SpaceX’s 100-launch goal is more realistic than it seems

SpaceX is lower than a month into 2023, but CEO Elon Musk’s wildly ambitious goal of 100 launches in a single 12 months is already looking doable.

Announced last August, Musk’s 100-launch 2023 goal followed goals of 52after which 60 – Falcon rocket launches in 2022. Each 2022 goals were incredibly ambitious, with 60 requiring SpaceX to almost double its previous annual launch record. But for the primary time in its history, SpaceX not only met – but exceeded – its executives’ forecasts. The corporate launched 61 times in 2022, tying a four-decade-old Soviet record for probably the most launches of a single family of rockets in a single 12 months. Anywhere near 100 Falcon launches in 2023 would crush that record.

Prior to 2022, nevertheless, SpaceX infamously struggled to hit the high bars set by its ever-optimistic executives.

SpaceX’s next launch might be its 14th in two months – a mean of 84 launches per 12 months if the corporate can sustain it. (Richard Angle)

High achievements; higher bars

In September 2017, Musk predicted [PDF] that SpaceX would launch 20 times in 2017 and 30 times in 2018. SpaceX eventually launched 18 times in 2017 and 21 times in 2018. In September 2019, COO Gwynne Shotwell predicted that SpaceX would launch as much as 18 times by the top of the 12 months. The corporate would only launch 13 Falcon rockets in 2019 – the one time within the last 12 years that SpaceX’s launch cadence has dropped year-over-year.

At the identical conference, Shotwell – typically viewed because the adult within the room relative to Musk’s more chaotic management style – also estimated that SpaceX would launch as much as 24 Starlink missions in 2020. SpaceX went on to launch 26 times total in 2020, 15 of which were for Starlink. Finally, in October 2020, CEO Elon Musk revealed a goal of 48 SpaceX launches in 2021. As an alternative, SpaceX launched 31 Falcon rockets – a powerful accomplishment by any measure but still removed from its internal goal.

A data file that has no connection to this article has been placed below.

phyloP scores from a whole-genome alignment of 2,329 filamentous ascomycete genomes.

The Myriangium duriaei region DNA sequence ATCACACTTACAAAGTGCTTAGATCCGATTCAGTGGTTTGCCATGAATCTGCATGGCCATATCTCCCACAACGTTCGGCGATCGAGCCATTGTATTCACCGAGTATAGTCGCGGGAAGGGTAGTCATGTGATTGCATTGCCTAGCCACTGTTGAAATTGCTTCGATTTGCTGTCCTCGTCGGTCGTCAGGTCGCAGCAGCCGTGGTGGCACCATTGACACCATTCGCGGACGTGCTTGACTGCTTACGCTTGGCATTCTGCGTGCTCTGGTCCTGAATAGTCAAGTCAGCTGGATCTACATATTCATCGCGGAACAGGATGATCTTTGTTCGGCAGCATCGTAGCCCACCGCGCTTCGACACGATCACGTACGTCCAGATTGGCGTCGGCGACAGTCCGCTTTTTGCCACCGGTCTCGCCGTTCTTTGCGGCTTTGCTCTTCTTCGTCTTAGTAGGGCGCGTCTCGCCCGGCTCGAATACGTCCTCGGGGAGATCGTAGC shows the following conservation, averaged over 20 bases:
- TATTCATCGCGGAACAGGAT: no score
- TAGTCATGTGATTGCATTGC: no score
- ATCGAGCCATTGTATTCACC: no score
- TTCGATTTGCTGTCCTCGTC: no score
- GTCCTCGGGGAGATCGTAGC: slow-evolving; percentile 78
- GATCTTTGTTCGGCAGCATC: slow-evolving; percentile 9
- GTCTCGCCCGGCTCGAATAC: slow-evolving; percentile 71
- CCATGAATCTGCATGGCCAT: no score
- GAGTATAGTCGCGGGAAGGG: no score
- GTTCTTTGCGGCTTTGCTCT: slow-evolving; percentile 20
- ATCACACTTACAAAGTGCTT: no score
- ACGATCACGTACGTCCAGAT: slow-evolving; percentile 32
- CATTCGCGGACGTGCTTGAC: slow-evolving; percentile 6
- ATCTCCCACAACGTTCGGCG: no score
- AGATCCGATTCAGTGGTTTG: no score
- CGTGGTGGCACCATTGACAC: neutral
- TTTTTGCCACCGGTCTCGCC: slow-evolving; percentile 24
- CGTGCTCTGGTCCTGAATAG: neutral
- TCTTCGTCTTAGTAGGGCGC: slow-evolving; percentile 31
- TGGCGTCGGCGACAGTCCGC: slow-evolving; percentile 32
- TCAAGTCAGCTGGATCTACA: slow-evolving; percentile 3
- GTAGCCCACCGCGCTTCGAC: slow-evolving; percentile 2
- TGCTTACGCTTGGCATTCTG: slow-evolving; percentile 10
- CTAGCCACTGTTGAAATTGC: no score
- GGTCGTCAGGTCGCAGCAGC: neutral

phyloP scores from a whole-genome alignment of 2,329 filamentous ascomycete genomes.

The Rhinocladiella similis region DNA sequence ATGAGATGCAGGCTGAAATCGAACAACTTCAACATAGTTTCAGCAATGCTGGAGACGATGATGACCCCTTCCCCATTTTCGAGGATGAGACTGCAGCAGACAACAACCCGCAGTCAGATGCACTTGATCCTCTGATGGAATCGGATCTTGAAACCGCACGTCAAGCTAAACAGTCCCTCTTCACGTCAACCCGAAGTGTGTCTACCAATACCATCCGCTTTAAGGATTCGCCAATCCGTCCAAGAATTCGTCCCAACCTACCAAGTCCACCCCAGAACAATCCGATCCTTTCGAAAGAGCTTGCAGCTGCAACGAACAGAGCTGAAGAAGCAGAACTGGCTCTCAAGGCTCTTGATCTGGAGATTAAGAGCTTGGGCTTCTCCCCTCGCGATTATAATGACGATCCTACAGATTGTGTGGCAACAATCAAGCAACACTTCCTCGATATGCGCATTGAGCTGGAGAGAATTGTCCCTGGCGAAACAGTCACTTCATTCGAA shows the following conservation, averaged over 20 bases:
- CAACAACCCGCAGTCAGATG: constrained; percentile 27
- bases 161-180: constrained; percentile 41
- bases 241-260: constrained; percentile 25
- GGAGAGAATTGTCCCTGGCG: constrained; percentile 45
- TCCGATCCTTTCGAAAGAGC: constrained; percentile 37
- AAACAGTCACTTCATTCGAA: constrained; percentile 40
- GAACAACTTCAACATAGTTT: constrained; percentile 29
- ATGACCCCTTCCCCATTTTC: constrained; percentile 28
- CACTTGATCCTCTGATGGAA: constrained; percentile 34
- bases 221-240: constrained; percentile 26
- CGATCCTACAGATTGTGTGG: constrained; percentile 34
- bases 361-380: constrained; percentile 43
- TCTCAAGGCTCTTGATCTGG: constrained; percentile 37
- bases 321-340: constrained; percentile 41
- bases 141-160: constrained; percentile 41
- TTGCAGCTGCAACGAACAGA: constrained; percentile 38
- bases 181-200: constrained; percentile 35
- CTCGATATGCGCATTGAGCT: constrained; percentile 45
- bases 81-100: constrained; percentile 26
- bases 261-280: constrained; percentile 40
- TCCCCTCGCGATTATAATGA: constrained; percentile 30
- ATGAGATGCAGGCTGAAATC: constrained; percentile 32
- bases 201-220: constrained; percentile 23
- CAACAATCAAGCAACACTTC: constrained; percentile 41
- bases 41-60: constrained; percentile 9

Only in 2022 did all the puzzle pieces finally click together. Representing the payoff from years of buildup, SpaceX doubled the production of Falcon rocket stages and Starlink satellites, dramatically increased the provision of its drone ships and launch pads, and launched once every six days and not using a single failure.

(6)0 to 100

Ever the glutton for self-punishment, Musk responded to SpaceX’s success by raising 2023’s bar two-thirds higher than 2022’s in August. As an alternative of jinxing the corporate, SpaceX someway sustained its high cadence through the top of the 12 months and barely surpassed Musk’s 60-launch goal.

In truth, the pace of SpaceX launches accelerated throughout 2022. SpaceX launched 13 times in the primary quarter of 2022. Within the fourth quarter of 2022, SpaceX launched 18 times – a rise of just about 40%. The identical trend is visible on a smaller scale. In December 2021, SpaceX launched five times in a single month for the primary time in its history. SpaceX launched seven times (also a primary) in December 2022.

One exceptional month doesn’t necessarily translate into an exceptional 12 months. Nevertheless, SpaceX is on course to launch seven times in January 2023, implying that it could possibly be the corporate’s recent normal. When SpaceX first launched five times in a single month in December 2021, it seemed unlikely that that might develop into its recent normal. But SpaceX ultimately averaged more than five launches monthly throughout 2022.

Time will tell if SpaceX can do the seemingly not possible twice in a row. For now, the corporate is off to an important start.

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